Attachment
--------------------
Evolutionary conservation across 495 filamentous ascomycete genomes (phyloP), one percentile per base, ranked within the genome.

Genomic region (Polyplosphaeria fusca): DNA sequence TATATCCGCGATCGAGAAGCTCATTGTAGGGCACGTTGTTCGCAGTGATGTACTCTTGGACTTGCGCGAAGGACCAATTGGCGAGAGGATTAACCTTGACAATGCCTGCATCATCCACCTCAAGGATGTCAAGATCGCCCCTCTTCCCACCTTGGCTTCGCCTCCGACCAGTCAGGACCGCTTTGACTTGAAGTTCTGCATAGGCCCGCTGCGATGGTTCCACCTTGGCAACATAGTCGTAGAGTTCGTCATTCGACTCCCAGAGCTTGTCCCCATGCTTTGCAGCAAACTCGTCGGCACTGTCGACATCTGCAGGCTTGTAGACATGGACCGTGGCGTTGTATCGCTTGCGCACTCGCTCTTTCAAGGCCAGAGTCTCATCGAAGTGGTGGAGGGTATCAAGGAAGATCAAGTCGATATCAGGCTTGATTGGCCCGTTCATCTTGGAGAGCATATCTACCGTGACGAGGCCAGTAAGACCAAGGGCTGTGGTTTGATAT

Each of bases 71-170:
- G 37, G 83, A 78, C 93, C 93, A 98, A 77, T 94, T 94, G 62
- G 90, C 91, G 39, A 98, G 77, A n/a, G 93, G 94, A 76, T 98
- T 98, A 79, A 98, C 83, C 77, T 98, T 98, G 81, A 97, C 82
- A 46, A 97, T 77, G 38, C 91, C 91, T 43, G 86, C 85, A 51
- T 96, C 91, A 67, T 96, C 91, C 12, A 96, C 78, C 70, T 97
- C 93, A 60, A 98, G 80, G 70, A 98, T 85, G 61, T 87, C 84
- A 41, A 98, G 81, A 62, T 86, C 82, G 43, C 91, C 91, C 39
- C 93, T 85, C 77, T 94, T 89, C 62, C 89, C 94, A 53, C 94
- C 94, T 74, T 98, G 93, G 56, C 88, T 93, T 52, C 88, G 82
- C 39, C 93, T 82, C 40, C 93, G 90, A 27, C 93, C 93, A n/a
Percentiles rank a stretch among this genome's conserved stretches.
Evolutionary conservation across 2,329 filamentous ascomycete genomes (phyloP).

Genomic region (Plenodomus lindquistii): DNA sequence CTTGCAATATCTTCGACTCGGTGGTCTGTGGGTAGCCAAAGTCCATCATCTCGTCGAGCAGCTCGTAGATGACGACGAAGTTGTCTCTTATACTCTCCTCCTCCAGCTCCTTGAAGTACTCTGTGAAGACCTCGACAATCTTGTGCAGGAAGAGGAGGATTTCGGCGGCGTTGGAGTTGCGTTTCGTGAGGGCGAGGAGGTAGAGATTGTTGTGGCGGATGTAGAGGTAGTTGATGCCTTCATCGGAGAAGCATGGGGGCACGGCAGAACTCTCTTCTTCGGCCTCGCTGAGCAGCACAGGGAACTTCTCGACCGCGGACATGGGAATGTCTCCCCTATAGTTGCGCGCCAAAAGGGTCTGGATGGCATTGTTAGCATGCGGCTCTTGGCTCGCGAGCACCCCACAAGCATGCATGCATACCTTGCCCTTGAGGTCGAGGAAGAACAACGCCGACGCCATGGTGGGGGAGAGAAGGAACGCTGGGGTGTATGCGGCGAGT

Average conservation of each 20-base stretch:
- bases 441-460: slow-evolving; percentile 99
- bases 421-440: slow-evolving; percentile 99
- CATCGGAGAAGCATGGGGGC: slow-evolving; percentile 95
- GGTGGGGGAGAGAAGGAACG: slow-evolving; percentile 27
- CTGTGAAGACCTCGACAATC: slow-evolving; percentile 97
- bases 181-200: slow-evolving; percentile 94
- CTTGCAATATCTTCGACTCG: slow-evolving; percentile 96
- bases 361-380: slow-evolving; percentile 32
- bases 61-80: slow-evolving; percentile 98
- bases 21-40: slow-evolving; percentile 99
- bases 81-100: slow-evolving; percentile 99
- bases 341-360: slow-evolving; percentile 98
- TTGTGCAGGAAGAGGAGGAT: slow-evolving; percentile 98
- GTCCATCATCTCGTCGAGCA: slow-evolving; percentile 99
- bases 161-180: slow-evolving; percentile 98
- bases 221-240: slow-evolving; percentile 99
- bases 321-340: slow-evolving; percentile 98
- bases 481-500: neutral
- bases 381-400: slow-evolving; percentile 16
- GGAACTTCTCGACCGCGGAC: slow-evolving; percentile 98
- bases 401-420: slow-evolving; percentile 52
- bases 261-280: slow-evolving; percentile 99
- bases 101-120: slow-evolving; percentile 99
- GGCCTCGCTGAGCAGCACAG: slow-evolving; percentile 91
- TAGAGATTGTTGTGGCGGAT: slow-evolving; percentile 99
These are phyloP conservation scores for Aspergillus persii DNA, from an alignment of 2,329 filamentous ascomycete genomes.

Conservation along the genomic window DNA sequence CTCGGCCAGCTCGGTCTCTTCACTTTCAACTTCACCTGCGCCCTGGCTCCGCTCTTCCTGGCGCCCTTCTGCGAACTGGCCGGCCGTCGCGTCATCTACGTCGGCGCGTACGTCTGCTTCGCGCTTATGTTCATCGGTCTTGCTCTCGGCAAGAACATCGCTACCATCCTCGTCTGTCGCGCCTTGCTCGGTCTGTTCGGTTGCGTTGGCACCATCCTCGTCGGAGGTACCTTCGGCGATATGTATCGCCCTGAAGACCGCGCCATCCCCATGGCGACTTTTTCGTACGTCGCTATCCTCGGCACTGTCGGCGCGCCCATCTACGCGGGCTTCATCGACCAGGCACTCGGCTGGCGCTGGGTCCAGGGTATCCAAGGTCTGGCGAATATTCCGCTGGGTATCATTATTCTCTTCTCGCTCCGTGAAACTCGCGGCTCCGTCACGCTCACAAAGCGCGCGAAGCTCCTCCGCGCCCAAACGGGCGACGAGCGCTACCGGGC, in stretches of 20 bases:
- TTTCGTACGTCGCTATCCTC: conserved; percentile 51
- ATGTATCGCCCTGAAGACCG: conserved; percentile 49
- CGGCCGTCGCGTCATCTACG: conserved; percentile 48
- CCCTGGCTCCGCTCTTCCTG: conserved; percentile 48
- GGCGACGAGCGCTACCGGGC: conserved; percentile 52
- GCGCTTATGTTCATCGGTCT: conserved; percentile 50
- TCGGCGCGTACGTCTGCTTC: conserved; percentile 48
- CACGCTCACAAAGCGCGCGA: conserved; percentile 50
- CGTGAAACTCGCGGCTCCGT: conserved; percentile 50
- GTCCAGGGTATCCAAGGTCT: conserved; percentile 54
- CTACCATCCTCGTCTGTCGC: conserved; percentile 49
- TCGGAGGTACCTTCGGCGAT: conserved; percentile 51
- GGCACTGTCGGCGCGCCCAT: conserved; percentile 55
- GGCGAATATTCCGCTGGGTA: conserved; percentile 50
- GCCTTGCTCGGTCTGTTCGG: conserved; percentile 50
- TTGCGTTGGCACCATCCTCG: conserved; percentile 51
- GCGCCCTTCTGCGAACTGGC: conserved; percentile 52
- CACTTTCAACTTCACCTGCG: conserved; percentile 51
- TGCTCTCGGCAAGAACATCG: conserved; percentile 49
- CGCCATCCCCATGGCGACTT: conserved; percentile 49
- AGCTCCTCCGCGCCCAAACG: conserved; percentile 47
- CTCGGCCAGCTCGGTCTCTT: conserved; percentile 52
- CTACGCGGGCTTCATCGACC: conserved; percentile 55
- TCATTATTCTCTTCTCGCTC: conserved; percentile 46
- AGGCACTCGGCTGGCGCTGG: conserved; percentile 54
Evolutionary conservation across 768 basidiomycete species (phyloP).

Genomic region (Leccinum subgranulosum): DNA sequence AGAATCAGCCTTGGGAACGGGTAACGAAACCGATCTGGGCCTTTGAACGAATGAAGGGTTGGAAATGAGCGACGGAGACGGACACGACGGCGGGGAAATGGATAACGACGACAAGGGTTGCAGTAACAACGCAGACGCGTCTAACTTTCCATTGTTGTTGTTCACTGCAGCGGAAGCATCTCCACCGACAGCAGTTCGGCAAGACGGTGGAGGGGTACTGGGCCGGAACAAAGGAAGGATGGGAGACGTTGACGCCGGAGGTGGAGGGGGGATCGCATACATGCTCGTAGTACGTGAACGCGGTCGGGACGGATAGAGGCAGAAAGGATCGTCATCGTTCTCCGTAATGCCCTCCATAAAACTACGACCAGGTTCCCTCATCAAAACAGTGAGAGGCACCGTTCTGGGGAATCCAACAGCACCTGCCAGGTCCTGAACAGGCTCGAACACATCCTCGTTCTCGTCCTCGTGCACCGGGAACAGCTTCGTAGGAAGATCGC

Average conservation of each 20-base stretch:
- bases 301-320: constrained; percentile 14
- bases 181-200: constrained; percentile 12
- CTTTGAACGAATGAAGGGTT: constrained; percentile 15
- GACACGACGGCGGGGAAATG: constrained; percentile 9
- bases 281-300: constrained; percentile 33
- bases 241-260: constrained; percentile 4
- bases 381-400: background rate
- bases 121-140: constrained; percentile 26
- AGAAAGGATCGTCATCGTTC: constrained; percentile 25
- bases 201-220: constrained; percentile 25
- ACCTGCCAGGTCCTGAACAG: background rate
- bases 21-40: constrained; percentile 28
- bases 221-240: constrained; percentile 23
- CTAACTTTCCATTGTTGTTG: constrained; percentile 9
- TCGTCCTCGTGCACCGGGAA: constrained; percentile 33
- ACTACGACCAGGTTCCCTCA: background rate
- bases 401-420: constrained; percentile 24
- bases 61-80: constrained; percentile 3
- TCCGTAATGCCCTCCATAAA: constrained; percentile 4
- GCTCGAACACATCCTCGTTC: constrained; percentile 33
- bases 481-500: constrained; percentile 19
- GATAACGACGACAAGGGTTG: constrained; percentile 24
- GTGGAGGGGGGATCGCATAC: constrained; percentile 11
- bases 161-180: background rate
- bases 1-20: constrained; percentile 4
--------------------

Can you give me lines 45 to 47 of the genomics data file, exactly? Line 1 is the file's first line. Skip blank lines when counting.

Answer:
- TTTCGTACGTCGCTATCCTC: conserved; percentile 51
- ATGTATCGCCCTGAAGACCG: conserved; percentile 49
- CGGCCGTCGCGTCATCTACG: conserved; percentile 48